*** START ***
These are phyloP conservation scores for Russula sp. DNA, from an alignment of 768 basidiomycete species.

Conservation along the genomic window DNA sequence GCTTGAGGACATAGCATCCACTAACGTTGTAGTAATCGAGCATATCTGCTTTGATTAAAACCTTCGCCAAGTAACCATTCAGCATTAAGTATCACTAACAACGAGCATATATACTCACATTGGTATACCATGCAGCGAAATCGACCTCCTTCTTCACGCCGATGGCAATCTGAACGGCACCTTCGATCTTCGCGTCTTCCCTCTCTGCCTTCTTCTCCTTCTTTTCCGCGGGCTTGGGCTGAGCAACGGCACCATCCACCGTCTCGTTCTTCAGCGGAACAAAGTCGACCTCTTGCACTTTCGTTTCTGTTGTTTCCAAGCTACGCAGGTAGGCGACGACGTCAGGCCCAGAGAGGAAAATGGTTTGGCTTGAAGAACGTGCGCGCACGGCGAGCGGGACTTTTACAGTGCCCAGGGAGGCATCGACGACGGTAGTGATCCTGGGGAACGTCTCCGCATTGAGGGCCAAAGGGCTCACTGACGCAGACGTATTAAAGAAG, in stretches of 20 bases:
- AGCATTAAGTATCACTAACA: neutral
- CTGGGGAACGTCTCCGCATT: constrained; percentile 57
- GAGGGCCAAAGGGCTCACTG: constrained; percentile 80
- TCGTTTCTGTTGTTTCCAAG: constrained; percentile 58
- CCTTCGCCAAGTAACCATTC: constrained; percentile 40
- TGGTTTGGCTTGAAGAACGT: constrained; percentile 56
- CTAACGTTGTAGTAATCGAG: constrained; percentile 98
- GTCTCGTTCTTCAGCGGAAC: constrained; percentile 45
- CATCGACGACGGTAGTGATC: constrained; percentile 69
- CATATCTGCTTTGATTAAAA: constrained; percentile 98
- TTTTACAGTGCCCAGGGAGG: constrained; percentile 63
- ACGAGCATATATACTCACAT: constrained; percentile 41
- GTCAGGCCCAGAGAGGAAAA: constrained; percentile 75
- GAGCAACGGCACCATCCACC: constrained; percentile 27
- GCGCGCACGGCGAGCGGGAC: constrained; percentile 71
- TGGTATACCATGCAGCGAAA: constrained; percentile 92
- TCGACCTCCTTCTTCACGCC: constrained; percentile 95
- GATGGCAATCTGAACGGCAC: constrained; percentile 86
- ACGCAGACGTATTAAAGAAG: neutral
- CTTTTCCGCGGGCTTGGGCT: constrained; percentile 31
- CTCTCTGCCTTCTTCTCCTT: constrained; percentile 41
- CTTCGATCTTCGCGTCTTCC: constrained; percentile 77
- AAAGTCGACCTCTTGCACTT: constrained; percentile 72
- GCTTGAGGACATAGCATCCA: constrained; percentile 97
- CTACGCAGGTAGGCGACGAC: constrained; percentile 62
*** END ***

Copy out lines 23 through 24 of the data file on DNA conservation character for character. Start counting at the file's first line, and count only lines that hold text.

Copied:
- CTCTCTGCCTTCTTCTCCTT: constrained; percentile 41
- CTTCGATCTTCGCGTCTTCC: constrained; percentile 77